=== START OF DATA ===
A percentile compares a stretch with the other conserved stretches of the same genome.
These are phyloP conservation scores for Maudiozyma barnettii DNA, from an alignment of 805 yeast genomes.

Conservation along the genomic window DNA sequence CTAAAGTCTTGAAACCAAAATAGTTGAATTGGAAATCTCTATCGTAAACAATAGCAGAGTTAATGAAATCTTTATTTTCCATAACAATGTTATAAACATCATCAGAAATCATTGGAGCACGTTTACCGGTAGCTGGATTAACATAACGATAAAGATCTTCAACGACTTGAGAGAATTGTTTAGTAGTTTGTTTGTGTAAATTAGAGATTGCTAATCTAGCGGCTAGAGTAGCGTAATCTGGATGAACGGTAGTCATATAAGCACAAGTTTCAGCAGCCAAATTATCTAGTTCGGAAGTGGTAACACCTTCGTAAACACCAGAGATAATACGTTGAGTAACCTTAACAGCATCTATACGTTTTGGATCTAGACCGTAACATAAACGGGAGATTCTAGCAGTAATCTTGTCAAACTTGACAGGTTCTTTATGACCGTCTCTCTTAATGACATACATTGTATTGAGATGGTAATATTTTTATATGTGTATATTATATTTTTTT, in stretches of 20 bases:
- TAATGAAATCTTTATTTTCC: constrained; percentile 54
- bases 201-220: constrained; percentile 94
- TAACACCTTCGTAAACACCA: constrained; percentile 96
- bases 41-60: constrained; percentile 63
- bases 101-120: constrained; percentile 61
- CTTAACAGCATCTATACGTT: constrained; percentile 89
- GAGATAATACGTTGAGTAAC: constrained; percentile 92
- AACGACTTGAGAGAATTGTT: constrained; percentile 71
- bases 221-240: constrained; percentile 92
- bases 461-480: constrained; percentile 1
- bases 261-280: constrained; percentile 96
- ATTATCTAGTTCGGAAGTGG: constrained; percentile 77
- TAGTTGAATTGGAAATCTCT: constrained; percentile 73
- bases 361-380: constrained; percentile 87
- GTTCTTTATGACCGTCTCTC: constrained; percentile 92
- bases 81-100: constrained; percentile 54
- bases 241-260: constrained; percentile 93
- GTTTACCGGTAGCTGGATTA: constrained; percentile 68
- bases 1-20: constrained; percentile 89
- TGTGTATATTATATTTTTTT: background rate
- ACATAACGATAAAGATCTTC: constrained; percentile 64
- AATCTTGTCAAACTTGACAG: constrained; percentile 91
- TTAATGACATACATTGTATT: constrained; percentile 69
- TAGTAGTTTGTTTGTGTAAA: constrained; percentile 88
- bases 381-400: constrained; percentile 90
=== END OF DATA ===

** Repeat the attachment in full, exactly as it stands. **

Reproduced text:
A percentile compares a stretch with the other conserved stretches of the same genome.
These are phyloP conservation scores for Maudiozyma barnettii DNA, from an alignment of 805 yeast genomes.

Conservation along the genomic window DNA sequence CTAAAGTCTTGAAACCAAAATAGTTGAATTGGAAATCTCTATCGTAAACAATAGCAGAGTTAATGAAATCTTTATTTTCCATAACAATGTTATAAACATCATCAGAAATCATTGGAGCACGTTTACCGGTAGCTGGATTAACATAACGATAAAGATCTTCAACGACTTGAGAGAATTGTTTAGTAGTTTGTTTGTGTAAATTAGAGATTGCTAATCTAGCGGCTAGAGTAGCGTAATCTGGATGAACGGTAGTCATATAAGCACAAGTTTCAGCAGCCAAATTATCTAGTTCGGAAGTGGTAACACCTTCGTAAACACCAGAGATAATACGTTGAGTAACCTTAACAGCATCTATACGTTTTGGATCTAGACCGTAACATAAACGGGAGATTCTAGCAGTAATCTTGTCAAACTTGACAGGTTCTTTATGACCGTCTCTCTTAATGACATACATTGTATTGAGATGGTAATATTTTTATATGTGTATATTATATTTTTTT, in stretches of 20 bases:
- TAATGAAATCTTTATTTTCC: constrained; percentile 54
- bases 201-220: constrained; percentile 94
- TAACACCTTCGTAAACACCA: constrained; percentile 96
- bases 41-60: constrained; percentile 63
- bases 101-120: constrained; percentile 61
- CTTAACAGCATCTATACGTT: constrained; percentile 89
- GAGATAATACGTTGAGTAAC: constrained; percentile 92
- AACGACTTGAGAGAATTGTT: constrained; percentile 71
- bases 221-240: constrained; percentile 92
- bases 461-480: constrained; percentile 1
- bases 261-280: constrained; percentile 96
- ATTATCTAGTTCGGAAGTGG: constrained; percentile 77
- TAGTTGAATTGGAAATCTCT: constrained; percentile 73
- bases 361-380: constrained; percentile 87
- GTTCTTTATGACCGTCTCTC: constrained; percentile 92
- bases 81-100: constrained; percentile 54
- bases 241-260: constrained; percentile 93
- GTTTACCGGTAGCTGGATTA: constrained; percentile 68
- bases 1-20: constrained; percentile 89
- TGTGTATATTATATTTTTTT: background rate
- ACATAACGATAAAGATCTTC: constrained; percentile 64
- AATCTTGTCAAACTTGACAG: constrained; percentile 91
- TTAATGACATACATTGTATT: constrained; percentile 69
- TAGTAGTTTGTTTGTGTAAA: constrained; percentile 88
- bases 381-400: constrained; percentile 90